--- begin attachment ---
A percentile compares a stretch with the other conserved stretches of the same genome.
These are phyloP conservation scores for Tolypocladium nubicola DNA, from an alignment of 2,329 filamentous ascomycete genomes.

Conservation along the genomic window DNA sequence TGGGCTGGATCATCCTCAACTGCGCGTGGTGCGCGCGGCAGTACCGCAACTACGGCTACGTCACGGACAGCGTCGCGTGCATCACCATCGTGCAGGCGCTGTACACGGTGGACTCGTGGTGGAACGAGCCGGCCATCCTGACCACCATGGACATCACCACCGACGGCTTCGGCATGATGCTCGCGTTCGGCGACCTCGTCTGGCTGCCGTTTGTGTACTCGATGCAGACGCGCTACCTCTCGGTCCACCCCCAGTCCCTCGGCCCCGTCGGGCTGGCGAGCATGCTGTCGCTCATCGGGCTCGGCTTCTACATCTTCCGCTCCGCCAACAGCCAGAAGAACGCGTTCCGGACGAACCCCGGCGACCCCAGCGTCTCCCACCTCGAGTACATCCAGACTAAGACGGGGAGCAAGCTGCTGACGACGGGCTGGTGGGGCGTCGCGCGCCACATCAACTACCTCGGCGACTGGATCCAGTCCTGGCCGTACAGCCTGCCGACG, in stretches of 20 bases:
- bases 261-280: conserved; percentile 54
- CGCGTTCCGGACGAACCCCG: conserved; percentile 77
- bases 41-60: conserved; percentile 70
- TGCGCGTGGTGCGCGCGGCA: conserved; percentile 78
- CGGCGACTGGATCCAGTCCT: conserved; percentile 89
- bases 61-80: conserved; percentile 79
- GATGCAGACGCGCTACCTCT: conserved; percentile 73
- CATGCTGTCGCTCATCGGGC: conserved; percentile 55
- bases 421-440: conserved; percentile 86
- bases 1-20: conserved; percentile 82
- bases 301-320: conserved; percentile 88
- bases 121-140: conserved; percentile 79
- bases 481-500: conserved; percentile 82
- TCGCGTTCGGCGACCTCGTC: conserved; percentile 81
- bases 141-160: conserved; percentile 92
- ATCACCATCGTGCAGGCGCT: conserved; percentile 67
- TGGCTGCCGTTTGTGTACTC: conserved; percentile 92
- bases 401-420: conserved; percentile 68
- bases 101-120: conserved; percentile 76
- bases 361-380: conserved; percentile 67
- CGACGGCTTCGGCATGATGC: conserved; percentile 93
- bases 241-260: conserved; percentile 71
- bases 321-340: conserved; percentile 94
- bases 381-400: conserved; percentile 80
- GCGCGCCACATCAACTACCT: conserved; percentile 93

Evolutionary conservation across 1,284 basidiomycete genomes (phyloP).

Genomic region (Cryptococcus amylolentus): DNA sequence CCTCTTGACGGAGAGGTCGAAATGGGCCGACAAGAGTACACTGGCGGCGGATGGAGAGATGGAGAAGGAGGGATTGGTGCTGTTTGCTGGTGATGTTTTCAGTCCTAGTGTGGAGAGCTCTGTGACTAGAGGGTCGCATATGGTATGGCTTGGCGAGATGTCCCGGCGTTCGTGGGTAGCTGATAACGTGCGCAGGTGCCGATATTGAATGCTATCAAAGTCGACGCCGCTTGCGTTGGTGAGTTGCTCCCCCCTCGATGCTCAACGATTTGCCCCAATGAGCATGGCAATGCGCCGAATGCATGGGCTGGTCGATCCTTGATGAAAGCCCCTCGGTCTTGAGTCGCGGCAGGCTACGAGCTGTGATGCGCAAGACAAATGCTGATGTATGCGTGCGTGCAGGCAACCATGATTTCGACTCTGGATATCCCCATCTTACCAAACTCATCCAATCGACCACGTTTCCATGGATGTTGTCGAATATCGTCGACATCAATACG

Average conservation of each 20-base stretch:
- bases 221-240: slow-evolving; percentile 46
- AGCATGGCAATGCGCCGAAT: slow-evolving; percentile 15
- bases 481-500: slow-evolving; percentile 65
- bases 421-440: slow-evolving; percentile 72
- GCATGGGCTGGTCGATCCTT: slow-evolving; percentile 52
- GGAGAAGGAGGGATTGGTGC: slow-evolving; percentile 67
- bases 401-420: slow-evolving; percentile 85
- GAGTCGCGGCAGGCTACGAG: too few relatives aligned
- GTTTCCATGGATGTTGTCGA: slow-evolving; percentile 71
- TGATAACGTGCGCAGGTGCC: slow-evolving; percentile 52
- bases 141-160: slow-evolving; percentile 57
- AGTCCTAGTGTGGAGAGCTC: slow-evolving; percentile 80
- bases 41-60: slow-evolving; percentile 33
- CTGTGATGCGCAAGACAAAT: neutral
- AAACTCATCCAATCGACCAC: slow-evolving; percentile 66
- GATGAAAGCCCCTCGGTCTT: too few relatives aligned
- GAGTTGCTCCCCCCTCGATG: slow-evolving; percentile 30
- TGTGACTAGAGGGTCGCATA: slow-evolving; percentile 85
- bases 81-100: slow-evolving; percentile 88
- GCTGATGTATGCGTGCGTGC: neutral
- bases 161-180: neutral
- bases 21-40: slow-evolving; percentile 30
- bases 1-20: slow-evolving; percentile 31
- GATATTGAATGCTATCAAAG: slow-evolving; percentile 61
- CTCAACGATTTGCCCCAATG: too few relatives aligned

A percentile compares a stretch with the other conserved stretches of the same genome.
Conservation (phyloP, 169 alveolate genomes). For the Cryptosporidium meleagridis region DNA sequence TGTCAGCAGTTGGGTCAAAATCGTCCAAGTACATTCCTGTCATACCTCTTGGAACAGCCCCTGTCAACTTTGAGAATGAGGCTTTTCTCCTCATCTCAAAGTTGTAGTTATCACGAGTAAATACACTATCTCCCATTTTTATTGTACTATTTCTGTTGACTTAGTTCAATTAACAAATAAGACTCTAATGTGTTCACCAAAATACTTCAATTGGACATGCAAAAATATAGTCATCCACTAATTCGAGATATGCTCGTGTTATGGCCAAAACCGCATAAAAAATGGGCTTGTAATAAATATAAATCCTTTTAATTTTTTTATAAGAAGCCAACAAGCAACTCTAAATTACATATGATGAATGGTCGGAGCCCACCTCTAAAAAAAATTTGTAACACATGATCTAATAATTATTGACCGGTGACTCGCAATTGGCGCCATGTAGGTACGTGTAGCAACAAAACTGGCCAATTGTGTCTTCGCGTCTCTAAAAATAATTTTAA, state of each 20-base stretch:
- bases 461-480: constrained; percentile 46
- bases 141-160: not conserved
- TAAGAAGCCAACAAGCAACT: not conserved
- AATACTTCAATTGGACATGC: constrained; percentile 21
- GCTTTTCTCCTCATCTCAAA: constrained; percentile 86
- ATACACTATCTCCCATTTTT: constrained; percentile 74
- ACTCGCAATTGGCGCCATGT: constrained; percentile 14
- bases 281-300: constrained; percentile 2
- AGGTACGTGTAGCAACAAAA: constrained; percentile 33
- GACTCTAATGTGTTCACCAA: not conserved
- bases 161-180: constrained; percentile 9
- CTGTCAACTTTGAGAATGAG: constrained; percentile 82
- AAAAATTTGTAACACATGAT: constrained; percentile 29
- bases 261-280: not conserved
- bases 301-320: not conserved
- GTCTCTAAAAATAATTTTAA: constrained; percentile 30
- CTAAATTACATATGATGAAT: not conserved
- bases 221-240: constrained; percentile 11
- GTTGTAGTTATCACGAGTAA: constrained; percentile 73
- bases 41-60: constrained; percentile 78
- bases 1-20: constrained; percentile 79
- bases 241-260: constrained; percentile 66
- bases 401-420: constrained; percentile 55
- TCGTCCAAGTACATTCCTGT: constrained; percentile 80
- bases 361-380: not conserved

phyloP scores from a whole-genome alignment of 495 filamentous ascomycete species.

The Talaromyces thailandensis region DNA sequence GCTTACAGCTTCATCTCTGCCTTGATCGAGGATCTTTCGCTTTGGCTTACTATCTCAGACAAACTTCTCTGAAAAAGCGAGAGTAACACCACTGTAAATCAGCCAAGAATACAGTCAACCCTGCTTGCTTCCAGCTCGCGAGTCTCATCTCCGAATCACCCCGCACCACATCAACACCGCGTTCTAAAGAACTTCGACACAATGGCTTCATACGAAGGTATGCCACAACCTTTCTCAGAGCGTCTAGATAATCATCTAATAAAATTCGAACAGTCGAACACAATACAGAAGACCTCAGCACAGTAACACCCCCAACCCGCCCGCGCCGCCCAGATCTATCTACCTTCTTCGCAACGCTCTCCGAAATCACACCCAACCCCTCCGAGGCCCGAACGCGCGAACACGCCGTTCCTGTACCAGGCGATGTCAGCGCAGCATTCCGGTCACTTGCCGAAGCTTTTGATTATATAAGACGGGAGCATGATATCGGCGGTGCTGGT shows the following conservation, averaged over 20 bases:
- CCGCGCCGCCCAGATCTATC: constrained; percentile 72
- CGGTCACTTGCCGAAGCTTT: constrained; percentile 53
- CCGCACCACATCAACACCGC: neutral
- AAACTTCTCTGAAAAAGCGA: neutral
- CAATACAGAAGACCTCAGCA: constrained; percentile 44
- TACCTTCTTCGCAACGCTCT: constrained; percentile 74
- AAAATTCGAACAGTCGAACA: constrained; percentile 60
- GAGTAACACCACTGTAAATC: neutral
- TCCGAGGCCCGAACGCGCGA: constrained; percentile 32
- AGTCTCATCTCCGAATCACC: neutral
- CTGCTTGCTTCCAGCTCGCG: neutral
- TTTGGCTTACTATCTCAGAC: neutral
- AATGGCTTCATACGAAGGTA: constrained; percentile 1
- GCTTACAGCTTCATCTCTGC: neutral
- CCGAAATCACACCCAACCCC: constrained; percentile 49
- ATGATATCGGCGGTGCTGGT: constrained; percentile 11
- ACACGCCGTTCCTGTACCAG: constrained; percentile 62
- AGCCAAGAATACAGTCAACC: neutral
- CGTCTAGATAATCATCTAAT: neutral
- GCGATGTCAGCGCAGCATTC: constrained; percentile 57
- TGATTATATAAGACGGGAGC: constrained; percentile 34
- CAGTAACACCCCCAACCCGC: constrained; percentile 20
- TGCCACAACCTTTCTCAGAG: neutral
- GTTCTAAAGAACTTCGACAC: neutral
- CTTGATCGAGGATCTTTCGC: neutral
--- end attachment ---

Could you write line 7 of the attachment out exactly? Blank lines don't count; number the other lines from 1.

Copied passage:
- TGCGCGTGGTGCGCGCGGCA: conserved; percentile 78